If you think about it, most swear words are focused on either sex or functions performed in the bathroom. If Judaism teaches that we should elevate the mundane to a level of holiness, especially speech, then swearing is not the way to go about it. Rabbi Elazar ben Yaakov (Derech Eretz Rabbah 3:3) compares swearing to pollution: "A person who uses rough language is like a pipe spewing foul odors in a beautiful room."

Given the amount of swearing in our culture, the only way to have a completely swearing-free zone is to live in an insular community with those who have similar values to you. For most of us, however, we hear swear words often enough. For those of us who want to cut back on swearing, we try to apply such high standards to our lives, easily forgetting that we are human, and thus prone to err. Although we might swear from time to time, we have to accept our inconsistencies if we are to minimize the gap between theory and practice in our daily lives. 

Profanity in American Law

It would be nice to close the gap between in theory and practice not just in my private life, but in greater society. If there were a society free of swearing and people speaking unkindly of one another, it would be spiritually liberating, akin to not having to inhale second-hand smoke all the time. It might explain why nearly two-thirds of Americans favor FCC regulation of profanity.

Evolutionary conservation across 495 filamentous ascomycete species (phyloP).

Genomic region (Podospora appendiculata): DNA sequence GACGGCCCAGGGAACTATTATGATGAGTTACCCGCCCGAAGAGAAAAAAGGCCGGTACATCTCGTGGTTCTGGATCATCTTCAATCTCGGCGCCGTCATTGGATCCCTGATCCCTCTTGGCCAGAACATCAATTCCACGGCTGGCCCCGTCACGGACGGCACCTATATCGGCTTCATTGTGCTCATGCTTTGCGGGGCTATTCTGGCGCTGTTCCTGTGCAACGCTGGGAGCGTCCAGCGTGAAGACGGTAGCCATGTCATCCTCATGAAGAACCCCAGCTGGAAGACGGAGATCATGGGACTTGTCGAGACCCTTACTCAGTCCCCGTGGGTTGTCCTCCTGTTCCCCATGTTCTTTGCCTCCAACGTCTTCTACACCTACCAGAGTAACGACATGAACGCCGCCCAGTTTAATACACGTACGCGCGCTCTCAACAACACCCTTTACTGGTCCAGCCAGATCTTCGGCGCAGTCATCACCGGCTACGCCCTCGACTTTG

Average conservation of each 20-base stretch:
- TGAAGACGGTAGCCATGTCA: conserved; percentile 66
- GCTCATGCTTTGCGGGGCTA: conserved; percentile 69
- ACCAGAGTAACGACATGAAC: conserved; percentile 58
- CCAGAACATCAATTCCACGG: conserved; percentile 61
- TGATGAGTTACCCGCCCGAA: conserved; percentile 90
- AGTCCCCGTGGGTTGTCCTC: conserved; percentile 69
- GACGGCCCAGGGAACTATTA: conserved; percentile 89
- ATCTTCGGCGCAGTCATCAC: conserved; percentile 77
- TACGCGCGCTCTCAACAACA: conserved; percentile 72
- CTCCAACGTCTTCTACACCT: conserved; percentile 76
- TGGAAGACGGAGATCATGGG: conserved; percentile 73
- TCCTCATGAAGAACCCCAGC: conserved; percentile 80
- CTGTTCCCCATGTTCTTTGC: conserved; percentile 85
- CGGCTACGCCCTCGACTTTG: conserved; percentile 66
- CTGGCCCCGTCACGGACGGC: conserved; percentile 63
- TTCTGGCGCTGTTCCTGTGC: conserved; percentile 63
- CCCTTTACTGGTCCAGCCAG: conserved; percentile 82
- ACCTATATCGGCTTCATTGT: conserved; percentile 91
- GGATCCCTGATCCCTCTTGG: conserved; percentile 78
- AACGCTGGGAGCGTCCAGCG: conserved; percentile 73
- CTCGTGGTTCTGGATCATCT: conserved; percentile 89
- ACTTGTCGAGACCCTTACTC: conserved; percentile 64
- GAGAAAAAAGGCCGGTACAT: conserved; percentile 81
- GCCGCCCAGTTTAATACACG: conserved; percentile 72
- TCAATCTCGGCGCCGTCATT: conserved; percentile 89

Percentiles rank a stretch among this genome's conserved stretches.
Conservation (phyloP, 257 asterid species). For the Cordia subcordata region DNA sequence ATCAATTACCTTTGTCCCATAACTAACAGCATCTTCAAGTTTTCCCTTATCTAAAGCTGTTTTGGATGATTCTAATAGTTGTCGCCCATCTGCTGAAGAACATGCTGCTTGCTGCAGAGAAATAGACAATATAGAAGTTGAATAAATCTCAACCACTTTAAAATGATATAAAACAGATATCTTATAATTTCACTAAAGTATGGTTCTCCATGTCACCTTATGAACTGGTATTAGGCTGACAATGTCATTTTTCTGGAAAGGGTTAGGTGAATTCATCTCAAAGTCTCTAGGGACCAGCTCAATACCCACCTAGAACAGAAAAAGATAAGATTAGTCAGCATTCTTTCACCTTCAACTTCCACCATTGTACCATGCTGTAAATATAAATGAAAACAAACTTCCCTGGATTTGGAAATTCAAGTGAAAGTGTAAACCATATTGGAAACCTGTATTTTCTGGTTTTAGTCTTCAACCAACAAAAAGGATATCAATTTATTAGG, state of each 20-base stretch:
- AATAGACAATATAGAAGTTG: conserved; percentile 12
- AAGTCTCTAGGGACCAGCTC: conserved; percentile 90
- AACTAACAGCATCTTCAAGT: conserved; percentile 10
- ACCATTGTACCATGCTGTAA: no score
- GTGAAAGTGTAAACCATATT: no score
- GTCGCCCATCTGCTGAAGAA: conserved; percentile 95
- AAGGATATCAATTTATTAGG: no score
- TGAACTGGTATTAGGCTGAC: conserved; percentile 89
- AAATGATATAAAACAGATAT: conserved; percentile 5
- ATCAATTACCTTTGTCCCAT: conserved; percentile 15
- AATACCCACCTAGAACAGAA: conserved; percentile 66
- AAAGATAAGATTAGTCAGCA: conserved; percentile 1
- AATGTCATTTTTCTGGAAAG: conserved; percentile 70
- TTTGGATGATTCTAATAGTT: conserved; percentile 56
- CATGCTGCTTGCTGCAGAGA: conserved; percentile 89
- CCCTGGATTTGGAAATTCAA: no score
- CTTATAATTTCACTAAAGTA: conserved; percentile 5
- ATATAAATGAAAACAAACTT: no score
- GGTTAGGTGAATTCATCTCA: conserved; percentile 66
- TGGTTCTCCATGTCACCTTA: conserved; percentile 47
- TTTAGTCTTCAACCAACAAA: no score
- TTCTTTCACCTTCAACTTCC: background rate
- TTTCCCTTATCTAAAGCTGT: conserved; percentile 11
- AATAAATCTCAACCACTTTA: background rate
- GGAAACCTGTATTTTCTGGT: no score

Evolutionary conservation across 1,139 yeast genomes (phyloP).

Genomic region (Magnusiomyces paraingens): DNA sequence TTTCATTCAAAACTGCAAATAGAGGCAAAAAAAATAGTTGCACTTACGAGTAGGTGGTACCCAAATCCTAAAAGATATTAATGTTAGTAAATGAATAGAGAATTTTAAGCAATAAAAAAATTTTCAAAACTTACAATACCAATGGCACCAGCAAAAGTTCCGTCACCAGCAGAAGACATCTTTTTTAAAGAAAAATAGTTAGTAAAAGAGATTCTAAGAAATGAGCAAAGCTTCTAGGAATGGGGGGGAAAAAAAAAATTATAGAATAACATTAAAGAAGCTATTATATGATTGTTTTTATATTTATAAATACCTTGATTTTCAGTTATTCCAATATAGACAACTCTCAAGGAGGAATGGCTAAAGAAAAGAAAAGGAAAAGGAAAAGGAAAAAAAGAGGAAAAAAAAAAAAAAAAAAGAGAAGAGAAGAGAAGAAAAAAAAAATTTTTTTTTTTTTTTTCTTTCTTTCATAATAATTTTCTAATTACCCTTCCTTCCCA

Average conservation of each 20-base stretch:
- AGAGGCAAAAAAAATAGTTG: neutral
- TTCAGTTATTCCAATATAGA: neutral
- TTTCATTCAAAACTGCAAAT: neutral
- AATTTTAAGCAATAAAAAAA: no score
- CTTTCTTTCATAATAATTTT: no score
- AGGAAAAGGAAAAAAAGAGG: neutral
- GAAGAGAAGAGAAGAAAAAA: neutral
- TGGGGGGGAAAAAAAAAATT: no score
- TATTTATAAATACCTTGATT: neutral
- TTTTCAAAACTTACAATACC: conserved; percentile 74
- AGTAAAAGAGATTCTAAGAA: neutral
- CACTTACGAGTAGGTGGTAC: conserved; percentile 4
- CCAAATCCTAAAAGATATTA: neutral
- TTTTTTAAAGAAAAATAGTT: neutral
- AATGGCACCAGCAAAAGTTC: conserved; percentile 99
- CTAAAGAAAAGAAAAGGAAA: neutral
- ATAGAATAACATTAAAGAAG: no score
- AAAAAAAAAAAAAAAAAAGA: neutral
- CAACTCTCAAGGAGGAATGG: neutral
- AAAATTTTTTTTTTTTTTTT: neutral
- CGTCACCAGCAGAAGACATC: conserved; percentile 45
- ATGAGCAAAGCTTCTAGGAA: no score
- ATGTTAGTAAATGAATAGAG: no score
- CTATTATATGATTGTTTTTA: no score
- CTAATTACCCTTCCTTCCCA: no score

As nice as it might sound to have the government regulate profanity in the name of moral decency, there's this little thing called the First Amendment. Aside from exigent circumstances such as one's speech inciting violence or causing harm to another, the First Amendment gives an individual the right to free speech. That is why the Supreme Court has upheld such acts as desecration of the American flag (Texas v. Johnson), a Nazi rally in a predominantly Jewish neighborhood (National Socialist Party of America v. Village of Skokie), owning pornography (Stanley v. Georgia), depictions of animal cruelty (United States v. Stevens), and the right for the Westboro Baptist Church to disseminate its hate message on public property (Snyder v. Phelps).